It would be nice if I could add the capital-letter words Modify and Create to describe what I can do with the iPad; unfortunately, I can only use the small-letter words for it. It’s just not a laptop replacement. The limitations to modifying and creating depend on what applications are available, as well as the limits of the device. Some of these limitations are pretty big. For instance, I can’t really modify an email attachment. I can’t create/reply to an email and add an attachment, and file viewing is limited to images unless you have a mini-app (if I purchase a mini-app, I can have some editing ability with Microsoft documents). I can view some PDFs, but don’t try a floor plan or a set of construction documents – the contractor will have the problem fixed by the time you have the file open. I’m limited to what iTunes allows me to sync with the iPad; for instance, I (currently) can’t take a document off my hard drive and place it on the iPad. If iTunes can’t add it to its library, you can’t sync it.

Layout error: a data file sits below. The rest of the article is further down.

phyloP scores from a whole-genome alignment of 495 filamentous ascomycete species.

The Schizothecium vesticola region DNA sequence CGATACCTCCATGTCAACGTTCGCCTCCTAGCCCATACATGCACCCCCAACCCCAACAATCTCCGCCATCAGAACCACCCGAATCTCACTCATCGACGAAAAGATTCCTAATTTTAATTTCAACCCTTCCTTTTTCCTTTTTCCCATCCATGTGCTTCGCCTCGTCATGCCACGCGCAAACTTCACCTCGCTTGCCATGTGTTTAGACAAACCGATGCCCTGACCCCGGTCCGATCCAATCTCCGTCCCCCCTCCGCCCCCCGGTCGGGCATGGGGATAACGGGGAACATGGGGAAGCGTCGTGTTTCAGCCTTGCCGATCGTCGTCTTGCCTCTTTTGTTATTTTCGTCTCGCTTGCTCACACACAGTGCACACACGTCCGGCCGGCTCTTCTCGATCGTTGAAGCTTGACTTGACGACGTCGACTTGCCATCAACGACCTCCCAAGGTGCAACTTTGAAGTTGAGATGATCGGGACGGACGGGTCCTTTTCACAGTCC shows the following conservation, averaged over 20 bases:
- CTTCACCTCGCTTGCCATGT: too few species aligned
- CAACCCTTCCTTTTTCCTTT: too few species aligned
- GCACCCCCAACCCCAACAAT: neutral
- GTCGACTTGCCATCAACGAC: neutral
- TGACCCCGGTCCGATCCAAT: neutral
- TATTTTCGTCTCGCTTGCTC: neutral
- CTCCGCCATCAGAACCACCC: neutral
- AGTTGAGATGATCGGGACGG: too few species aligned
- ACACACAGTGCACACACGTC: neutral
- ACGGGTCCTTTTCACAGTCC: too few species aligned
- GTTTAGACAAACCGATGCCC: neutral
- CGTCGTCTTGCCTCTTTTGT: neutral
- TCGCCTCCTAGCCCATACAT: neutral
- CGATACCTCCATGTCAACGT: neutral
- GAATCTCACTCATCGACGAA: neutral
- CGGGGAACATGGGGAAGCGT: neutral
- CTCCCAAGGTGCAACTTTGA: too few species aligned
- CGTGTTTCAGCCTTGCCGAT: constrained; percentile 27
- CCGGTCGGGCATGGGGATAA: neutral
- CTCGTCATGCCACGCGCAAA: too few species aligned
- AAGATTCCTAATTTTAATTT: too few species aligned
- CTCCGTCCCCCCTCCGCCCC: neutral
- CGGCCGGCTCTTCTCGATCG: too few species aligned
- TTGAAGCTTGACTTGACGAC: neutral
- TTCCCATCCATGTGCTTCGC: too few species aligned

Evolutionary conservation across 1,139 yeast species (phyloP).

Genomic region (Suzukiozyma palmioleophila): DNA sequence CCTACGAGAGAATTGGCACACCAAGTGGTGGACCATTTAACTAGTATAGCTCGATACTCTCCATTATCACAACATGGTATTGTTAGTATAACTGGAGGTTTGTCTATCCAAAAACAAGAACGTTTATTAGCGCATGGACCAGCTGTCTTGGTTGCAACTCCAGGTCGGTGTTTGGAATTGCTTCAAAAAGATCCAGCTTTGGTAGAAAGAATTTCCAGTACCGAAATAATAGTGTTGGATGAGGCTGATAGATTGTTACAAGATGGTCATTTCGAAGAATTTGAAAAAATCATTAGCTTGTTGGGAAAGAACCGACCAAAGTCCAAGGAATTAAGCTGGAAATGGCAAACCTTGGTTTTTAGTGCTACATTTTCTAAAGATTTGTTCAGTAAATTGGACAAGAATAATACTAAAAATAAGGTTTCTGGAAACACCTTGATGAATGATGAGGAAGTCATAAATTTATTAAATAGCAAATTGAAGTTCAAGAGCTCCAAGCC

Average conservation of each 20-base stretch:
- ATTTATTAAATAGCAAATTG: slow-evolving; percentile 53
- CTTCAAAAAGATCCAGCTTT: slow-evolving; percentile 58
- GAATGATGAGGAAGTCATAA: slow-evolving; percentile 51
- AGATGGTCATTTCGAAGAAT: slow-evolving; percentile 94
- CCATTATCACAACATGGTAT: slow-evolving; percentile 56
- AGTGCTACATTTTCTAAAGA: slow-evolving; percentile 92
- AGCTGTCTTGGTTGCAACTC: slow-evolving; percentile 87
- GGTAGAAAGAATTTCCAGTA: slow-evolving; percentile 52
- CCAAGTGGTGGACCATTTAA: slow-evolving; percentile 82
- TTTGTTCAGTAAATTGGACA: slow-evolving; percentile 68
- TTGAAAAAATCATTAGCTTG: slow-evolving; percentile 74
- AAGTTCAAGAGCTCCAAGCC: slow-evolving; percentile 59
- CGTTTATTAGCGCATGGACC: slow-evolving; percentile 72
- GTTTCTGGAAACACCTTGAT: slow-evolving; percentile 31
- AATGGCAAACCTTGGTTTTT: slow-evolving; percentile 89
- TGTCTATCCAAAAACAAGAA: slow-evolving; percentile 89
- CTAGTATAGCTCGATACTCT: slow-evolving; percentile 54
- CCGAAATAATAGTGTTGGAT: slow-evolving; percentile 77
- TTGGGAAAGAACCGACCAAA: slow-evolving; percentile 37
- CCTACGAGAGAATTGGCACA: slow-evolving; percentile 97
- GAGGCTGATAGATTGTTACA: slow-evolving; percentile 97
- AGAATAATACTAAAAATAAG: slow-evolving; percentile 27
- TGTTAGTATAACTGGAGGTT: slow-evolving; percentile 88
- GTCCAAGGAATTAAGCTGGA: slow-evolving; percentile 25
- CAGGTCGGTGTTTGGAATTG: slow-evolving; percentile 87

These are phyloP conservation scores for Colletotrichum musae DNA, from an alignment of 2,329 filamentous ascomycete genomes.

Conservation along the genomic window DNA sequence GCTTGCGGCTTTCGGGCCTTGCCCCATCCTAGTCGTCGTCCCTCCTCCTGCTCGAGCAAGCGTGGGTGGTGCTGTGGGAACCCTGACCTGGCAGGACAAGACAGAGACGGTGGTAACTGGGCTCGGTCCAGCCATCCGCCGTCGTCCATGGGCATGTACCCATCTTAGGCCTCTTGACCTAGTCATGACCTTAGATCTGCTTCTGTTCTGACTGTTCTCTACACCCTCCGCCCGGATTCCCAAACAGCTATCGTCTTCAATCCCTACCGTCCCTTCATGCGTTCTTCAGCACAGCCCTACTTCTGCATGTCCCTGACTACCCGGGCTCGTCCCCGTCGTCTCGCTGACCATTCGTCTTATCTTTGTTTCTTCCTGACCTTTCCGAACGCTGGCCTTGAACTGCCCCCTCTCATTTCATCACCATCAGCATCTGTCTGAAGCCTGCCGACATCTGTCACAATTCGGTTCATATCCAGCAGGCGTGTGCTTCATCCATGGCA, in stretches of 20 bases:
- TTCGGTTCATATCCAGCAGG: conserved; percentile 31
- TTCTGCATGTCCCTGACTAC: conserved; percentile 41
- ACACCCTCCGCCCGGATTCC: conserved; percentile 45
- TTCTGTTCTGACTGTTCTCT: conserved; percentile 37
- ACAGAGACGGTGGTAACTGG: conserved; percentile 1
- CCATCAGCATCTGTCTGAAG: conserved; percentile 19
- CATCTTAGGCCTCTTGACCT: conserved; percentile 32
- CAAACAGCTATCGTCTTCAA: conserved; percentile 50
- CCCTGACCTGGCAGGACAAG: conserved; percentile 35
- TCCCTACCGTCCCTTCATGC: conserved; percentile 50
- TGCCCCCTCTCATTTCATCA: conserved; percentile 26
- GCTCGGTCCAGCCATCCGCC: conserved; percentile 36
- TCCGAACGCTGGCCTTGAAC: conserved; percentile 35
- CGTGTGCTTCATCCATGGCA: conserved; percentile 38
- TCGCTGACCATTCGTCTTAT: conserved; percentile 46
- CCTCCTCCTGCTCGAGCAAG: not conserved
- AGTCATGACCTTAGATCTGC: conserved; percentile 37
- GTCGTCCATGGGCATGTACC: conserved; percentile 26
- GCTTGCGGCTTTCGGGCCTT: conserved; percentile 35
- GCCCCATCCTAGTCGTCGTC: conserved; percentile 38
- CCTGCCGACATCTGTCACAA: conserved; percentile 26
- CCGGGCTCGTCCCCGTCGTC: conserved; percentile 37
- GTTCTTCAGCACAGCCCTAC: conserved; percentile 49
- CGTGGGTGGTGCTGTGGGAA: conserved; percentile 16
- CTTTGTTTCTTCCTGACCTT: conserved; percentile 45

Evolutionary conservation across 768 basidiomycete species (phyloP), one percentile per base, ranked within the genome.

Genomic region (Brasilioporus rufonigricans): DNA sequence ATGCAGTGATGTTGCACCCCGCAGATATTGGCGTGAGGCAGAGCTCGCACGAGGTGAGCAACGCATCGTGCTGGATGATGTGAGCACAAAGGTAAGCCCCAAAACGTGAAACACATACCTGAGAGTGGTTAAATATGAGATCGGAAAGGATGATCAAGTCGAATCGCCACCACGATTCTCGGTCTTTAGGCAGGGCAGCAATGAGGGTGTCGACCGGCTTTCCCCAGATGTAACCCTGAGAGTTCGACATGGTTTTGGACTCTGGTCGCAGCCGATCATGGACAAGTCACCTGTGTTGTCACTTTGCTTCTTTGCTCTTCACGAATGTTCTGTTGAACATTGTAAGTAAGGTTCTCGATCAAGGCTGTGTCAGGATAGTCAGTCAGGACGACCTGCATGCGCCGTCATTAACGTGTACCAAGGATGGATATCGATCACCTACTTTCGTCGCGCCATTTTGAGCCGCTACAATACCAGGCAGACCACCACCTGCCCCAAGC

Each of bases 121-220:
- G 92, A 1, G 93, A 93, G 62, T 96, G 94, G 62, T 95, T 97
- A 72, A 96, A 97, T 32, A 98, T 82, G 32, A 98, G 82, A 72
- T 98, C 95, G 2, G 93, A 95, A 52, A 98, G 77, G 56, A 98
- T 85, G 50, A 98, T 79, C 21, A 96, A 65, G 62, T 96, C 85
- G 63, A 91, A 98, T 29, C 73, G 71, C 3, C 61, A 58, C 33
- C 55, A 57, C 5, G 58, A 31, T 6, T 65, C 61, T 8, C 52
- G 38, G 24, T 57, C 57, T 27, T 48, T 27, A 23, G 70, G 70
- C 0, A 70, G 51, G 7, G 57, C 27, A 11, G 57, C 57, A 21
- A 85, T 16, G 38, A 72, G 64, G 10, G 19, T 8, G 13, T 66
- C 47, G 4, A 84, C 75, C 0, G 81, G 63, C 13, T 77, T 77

It’s a great-looking device and I love to use it daily, because I can just sit on the train, plug in my headphones, and catch up with the world: read my New York Times, view CNN and ESPN, and read my comic books. But only if I’m sitting. It’s a little heavy for one hand, and it’s too big for my thumb to get from one side to the other. It’s a two-hander – like a really big cheeseburger.

Avery Miyasato Handy, IIDA patiently waits to accept the award for “Commercial under 50,000 sq. ft.” from Dale Alan Greenwald, IIDA, the 2009-2010 IIDA New York President. Photo by Natalie Severson.